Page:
Young father plays guitar for his little daughter while she is jumping in bedroom, displaying her unique identity.

Discovering your child’s unique identity

Each child has a unique identity; a combination of personality traits, talents and passions that combine to equip them for their life purpose. It’s your duty as a father to help them discover what their skill set is and how this melds with their heart’s great passion to form their unique identity.

As fathers we need to identify who our children are, what their unique gifts and talents, likes and dislikes are. Most of us project on to our children in some way what we would like them to be and so restrict our ability to truly see them as they are, rather than how we would like them to be. We see our children as a reflection of ourselves. Their success represents our success. As a result, many fathers live out their ambitions and unfulfilled desires through their sons. Your child may have an identity and purpose which is completely different from yours. It takes a big man to recognise in his son something fundamentally different from himself, to connect with this, love and accept it and to nurture it. A man who is a sports fanatic will often have a hard time accepting a son who is more academically inclined, with no interest in sport. It is crucial, however, that he recognises who his son is and doesn’t project what he would like his son to be.

Wanting our children to be something that they are not, something that we want for them and that is not necessarily what they want for themselves, is a rejection of who they are and will seriously damage their self-esteem. This point is highlighted in the tragic story in the film, Dead Poet’s Society. The son was passionate about drama and yet as hard as he tried he could not get his father’s approval. His father demanded that his son become a corporate man. Haunted by his father’s rejection of who he was at his very core and unable to subvert his essence to be something that he truly was not, the son eventually took his own life.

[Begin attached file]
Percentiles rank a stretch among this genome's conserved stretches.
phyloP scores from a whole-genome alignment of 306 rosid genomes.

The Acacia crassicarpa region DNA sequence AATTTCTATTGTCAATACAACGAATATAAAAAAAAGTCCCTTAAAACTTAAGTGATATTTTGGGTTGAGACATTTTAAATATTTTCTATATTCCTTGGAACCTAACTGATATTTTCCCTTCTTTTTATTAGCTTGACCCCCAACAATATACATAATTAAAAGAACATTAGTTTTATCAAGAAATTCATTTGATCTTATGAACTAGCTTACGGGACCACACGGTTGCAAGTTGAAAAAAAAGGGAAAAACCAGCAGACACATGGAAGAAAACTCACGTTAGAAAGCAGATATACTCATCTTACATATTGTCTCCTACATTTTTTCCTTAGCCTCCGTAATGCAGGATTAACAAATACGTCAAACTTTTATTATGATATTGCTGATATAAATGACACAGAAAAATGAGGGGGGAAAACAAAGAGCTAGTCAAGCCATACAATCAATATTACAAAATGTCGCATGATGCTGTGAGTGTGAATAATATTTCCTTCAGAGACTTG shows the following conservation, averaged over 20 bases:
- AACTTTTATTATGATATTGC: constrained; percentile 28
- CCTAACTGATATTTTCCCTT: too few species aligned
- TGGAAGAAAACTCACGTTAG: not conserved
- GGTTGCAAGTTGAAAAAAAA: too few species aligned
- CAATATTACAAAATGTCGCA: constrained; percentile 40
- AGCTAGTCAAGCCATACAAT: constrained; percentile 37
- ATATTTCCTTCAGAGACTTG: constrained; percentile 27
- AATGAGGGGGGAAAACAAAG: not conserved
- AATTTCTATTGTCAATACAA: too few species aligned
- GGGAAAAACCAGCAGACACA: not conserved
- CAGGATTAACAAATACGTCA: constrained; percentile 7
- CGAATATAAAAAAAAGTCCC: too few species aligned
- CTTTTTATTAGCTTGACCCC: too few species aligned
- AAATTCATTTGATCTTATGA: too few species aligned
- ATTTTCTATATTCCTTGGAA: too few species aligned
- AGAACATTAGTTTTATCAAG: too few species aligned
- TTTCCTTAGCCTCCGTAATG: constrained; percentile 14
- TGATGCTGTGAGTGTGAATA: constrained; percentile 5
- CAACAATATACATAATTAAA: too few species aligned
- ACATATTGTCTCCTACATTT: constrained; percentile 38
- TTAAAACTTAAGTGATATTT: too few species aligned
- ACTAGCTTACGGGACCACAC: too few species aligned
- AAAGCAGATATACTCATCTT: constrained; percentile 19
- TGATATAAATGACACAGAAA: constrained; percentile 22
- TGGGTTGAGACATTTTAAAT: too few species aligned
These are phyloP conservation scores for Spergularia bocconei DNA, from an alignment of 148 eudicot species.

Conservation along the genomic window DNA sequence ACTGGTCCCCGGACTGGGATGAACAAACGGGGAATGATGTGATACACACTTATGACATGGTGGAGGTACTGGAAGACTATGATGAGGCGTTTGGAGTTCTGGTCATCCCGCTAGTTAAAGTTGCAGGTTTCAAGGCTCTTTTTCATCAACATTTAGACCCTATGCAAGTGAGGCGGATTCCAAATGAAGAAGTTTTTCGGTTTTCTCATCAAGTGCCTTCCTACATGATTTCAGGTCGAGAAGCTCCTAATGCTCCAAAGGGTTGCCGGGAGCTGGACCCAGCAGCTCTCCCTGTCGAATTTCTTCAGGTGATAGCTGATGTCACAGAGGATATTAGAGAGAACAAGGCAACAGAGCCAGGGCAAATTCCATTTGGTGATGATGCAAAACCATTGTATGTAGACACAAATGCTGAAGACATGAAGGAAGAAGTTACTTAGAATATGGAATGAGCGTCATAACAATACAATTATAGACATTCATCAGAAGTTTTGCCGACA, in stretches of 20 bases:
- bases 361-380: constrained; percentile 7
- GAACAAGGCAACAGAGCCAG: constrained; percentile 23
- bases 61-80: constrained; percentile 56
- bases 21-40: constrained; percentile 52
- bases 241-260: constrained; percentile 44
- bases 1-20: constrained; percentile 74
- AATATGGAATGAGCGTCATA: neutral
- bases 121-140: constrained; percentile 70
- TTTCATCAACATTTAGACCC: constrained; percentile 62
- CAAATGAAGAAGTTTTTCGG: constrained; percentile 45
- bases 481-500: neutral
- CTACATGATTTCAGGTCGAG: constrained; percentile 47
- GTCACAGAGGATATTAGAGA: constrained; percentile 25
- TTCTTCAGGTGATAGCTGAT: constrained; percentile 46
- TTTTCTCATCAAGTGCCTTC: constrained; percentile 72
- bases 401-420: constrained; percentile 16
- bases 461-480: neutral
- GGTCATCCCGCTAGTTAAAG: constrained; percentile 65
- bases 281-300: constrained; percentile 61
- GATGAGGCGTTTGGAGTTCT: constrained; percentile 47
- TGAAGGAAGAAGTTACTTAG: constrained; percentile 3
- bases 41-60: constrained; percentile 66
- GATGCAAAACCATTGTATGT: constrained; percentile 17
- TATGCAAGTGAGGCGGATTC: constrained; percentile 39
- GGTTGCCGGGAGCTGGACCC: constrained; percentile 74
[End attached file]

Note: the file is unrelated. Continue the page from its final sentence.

Once you make the effort to truly discover who and what your child is, it’s amazing what you will find. My daughter Blythe is many things: tomboy, budding model, writer and social activist, athlete, compassionate nurturer, loving daughter, loyal sister, deep thinker, faithful friend, sensitive soul, brave adventurer. For her to fully develop into all God created her to be she needs to explore the many facets that make up who she is and she needs me as her father to create the environment and opportunities in which to do so.

One of the ways of helping your children discover who they are is by exposing them to as many different opportunities and experiences as you can. This means taking them away from the TV set, and the Xbox, getting them to step away from whatever form of social networking they are engaged in and exposing them to such diverse activities as theatre, hiking, travel, museums. Through exposure to different experiences they will discover what they like and don’t like and, with luck, even uncover a lifelong passion.